But more than a habit, getting together to matear forges emotional links between people. And it takes the Argentinians back to their roots. Sharing that is something of value beyond the mere act of getting together to drink something.
According to surveys, mate is the most important symbol of Argentinian identity, with 38% of the people agreeing (meat is a close second at 37%).
A Brief History of Mate
This Argentine drink was first found and cultivated by the Guaraní and Tupí people in Paraguay. The Guaraní named it “ka’a,” which means “herb,” and the Tupí named it “congonha,” which translates to “what keeps us alive.”
The word mate that is used in modern Spanish and Portuguese comes from “mati,” which means “infusion” or “gourd” in Quechua.
Yerba is a variant of the word hierba that means “herb,” “weed,” or “grass.” Both terms are used throughout Latin America. However, in Argentine culture, yerba refers to mate exclusively.
Benefits and Properties of Yerba Mate
Why is mate important? One of the reasons people drink yerba mate is because it’s super healthy. The components of this Argentine drink have made it valuable in terms of body and mind performance.
Here are some of its benefits and properties:
- A high amount of antioxidants (even more than green tea), stimulants and nutrients
- Cholesterol-lowering and anti-inflammatory properties
- Lowers the amount of blood sugar
- Contains almost every vitamin, mineral, and amino acid the human body needs
- Has more caffeine than common teas but less than coffee
- Boosts your energy, gives you focus, and improves your alertness
- May help prevent infections from fungi, parasites, and bacteria
- Boosts metabolism and thus supports weight loss
- May help protect you from cardiac disease
- Boosts the immune system overall
El Día del Mate (Mate Day) in Argentina
National Mate Day has been celebrated on November 30 in Argentina since 2015 through a law that promotes the consumption of mate at every official event. It is a holiday that pays homage to Andresito’s birthday. Andrés Guazurarí was the only indigenous governor—Guaraní to be specific—in Argentina’s history. He was a general in the early 19th century while Brazilian invasions were taking place.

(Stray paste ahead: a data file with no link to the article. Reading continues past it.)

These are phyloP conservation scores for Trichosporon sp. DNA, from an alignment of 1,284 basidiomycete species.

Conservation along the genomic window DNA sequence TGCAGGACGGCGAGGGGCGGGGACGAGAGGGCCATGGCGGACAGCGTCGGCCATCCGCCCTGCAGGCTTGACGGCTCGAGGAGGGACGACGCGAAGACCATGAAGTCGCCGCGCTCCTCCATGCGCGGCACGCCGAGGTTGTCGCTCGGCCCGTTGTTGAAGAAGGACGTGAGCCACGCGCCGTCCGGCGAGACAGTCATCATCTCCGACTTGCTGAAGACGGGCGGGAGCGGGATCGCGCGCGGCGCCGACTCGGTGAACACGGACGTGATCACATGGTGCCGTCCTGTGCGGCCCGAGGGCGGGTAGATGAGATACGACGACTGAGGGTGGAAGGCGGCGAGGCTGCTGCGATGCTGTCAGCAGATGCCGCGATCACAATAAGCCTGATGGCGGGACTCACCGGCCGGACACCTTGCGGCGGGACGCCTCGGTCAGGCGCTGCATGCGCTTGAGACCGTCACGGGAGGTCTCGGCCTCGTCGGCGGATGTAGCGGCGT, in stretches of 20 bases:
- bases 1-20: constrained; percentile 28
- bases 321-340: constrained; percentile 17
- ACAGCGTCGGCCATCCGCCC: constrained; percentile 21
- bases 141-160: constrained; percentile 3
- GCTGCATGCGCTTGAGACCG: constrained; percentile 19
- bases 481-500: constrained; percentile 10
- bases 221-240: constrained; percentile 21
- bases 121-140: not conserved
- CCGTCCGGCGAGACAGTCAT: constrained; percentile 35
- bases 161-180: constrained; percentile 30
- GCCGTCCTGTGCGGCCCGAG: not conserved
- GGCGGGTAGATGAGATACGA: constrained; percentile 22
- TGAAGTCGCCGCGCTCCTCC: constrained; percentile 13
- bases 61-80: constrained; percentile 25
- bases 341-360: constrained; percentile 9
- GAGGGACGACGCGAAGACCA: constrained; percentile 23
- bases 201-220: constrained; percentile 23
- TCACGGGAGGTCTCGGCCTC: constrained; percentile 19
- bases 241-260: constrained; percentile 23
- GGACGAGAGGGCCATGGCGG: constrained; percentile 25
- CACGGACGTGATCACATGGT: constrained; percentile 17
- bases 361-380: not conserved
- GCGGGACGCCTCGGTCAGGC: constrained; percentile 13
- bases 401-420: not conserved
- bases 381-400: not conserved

What Do You Think about Mate?
Did you like learning about this aspect of Argentina’s culture? Since it has become more popular worldwide, you can find places that sell it just about anywhere. Try all of its variations, and even buy your own mate cup if you’re into the ritual aspect of mate drinking. Have you tasted mate before, or are you excited to try this traditional Argentine drink? Would you like to visit Argentina for the Día del Mate? Leave a comment and let’s start a conversation!
Want to learn more about Latin American culture? Check out our latest posts!
- The Powerful Role of Family in Hispanic Culture [Unlike U.S. Culture]
- 13 Interesting Moorish Influences in Spain
- The Origin and History of Jews in Latin America
- A Traveler’s Guide to Cali, Colombia
- A Traveler’s Guide to Córdoba, Argentina
- A Traveler’s Guide to Bogotá, Colombia
- All About the Alasitas Fair in La Paz, Bolivia
- 6 Alarming Facts About Education in Guatemala
- The Powerful Role of Family in Hispanic Culture [Unlike U.S. Culture] - January 19, 2022
- Enter the Spellbinding World of Spanish Author Carlos Ruiz Zafón - January 11, 2022
- 10 Ways to Teach English to Your Spanish-Speaking Students - January 2, 2022